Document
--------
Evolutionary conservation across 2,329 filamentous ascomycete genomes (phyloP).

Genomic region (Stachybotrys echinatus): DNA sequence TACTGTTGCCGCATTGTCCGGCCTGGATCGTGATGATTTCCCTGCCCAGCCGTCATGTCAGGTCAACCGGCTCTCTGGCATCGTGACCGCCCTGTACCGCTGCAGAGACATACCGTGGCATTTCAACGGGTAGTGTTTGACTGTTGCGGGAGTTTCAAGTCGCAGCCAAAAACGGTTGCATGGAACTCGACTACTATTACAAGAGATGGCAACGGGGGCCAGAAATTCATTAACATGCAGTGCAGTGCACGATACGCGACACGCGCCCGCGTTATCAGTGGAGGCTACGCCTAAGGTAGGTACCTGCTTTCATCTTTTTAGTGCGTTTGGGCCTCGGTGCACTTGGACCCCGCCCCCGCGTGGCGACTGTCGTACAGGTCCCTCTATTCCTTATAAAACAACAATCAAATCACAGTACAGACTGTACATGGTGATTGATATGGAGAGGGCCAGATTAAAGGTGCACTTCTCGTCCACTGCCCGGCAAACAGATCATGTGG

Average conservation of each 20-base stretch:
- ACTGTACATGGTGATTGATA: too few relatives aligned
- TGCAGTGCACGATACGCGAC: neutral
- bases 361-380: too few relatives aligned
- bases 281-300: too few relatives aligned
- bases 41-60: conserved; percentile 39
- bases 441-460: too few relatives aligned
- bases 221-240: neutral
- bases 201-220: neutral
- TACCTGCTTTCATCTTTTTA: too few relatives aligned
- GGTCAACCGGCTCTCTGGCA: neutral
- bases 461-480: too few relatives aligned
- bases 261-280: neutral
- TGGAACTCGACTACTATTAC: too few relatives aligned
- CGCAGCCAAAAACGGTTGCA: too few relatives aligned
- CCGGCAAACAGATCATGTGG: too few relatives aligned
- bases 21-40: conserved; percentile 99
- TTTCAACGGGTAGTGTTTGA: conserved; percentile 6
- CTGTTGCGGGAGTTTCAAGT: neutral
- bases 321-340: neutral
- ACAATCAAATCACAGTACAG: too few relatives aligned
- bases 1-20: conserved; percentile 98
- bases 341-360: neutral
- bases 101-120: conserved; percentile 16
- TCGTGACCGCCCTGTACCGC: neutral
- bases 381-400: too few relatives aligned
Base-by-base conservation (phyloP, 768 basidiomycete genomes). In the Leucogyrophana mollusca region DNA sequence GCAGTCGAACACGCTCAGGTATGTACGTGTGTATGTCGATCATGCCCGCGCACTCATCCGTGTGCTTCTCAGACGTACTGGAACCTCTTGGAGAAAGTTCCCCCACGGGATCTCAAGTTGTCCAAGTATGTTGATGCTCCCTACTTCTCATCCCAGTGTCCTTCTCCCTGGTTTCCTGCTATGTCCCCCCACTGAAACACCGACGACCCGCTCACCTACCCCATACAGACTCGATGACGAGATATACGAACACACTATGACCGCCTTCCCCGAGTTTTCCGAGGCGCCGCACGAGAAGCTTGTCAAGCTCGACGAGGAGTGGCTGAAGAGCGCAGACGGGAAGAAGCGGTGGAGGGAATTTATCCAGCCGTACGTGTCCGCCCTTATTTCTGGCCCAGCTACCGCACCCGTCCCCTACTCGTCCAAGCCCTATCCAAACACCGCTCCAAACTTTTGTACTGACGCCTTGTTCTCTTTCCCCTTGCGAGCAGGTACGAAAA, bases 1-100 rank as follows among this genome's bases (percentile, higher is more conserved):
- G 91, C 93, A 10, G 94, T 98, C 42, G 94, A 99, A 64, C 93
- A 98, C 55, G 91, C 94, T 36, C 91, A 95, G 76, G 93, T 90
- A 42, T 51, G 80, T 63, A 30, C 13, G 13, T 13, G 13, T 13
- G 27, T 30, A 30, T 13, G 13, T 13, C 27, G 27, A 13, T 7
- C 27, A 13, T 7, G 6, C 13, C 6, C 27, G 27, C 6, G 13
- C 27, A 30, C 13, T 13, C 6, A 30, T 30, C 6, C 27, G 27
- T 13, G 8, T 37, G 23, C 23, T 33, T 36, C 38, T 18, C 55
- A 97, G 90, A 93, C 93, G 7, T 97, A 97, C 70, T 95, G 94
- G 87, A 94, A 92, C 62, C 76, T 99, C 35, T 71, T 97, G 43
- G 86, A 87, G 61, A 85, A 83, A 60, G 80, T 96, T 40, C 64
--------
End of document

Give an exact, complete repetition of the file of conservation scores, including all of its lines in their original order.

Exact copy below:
Evolutionary conservation across 2,329 filamentous ascomycete genomes (phyloP).

Genomic region (Stachybotrys echinatus): DNA sequence TACTGTTGCCGCATTGTCCGGCCTGGATCGTGATGATTTCCCTGCCCAGCCGTCATGTCAGGTCAACCGGCTCTCTGGCATCGTGACCGCCCTGTACCGCTGCAGAGACATACCGTGGCATTTCAACGGGTAGTGTTTGACTGTTGCGGGAGTTTCAAGTCGCAGCCAAAAACGGTTGCATGGAACTCGACTACTATTACAAGAGATGGCAACGGGGGCCAGAAATTCATTAACATGCAGTGCAGTGCACGATACGCGACACGCGCCCGCGTTATCAGTGGAGGCTACGCCTAAGGTAGGTACCTGCTTTCATCTTTTTAGTGCGTTTGGGCCTCGGTGCACTTGGACCCCGCCCCCGCGTGGCGACTGTCGTACAGGTCCCTCTATTCCTTATAAAACAACAATCAAATCACAGTACAGACTGTACATGGTGATTGATATGGAGAGGGCCAGATTAAAGGTGCACTTCTCGTCCACTGCCCGGCAAACAGATCATGTGG

Average conservation of each 20-base stretch:
- ACTGTACATGGTGATTGATA: too few relatives aligned
- TGCAGTGCACGATACGCGAC: neutral
- bases 361-380: too few relatives aligned
- bases 281-300: too few relatives aligned
- bases 41-60: conserved; percentile 39
- bases 441-460: too few relatives aligned
- bases 221-240: neutral
- bases 201-220: neutral
- TACCTGCTTTCATCTTTTTA: too few relatives aligned
- GGTCAACCGGCTCTCTGGCA: neutral
- bases 461-480: too few relatives aligned
- bases 261-280: neutral
- TGGAACTCGACTACTATTAC: too few relatives aligned
- CGCAGCCAAAAACGGTTGCA: too few relatives aligned
- CCGGCAAACAGATCATGTGG: too few relatives aligned
- bases 21-40: conserved; percentile 99
- TTTCAACGGGTAGTGTTTGA: conserved; percentile 6
- CTGTTGCGGGAGTTTCAAGT: neutral
- bases 321-340: neutral
- ACAATCAAATCACAGTACAG: too few relatives aligned
- bases 1-20: conserved; percentile 98
- bases 341-360: neutral
- bases 101-120: conserved; percentile 16
- TCGTGACCGCCCTGTACCGC: neutral
- bases 381-400: too few relatives aligned
Base-by-base conservation (phyloP, 768 basidiomycete genomes). In the Leucogyrophana mollusca region DNA sequence GCAGTCGAACACGCTCAGGTATGTACGTGTGTATGTCGATCATGCCCGCGCACTCATCCGTGTGCTTCTCAGACGTACTGGAACCTCTTGGAGAAAGTTCCCCCACGGGATCTCAAGTTGTCCAAGTATGTTGATGCTCCCTACTTCTCATCCCAGTGTCCTTCTCCCTGGTTTCCTGCTATGTCCCCCCACTGAAACACCGACGACCCGCTCACCTACCCCATACAGACTCGATGACGAGATATACGAACACACTATGACCGCCTTCCCCGAGTTTTCCGAGGCGCCGCACGAGAAGCTTGTCAAGCTCGACGAGGAGTGGCTGAAGAGCGCAGACGGGAAGAAGCGGTGGAGGGAATTTATCCAGCCGTACGTGTCCGCCCTTATTTCTGGCCCAGCTACCGCACCCGTCCCCTACTCGTCCAAGCCCTATCCAAACACCGCTCCAAACTTTTGTACTGACGCCTTGTTCTCTTTCCCCTTGCGAGCAGGTACGAAAA, bases 1-100 rank as follows among this genome's bases (percentile, higher is more conserved):
- G 91, C 93, A 10, G 94, T 98, C 42, G 94, A 99, A 64, C 93
- A 98, C 55, G 91, C 94, T 36, C 91, A 95, G 76, G 93, T 90
- A 42, T 51, G 80, T 63, A 30, C 13, G 13, T 13, G 13, T 13
- G 27, T 30, A 30, T 13, G 13, T 13, C 27, G 27, A 13, T 7
- C 27, A 13, T 7, G 6, C 13, C 6, C 27, G 27, C 6, G 13
- C 27, A 30, C 13, T 13, C 6, A 30, T 30, C 6, C 27, G 27
- T 13, G 8, T 37, G 23, C 23, T 33, T 36, C 38, T 18, C 55
- A 97, G 90, A 93, C 93, G 7, T 97, A 97, C 70, T 95, G 94
- G 87, A 94, A 92, C 62, C 76, T 99, C 35, T 71, T 97, G 43
- G 86, A 87, G 61, A 85, A 83, A 60, G 80, T 96, T 40, C 64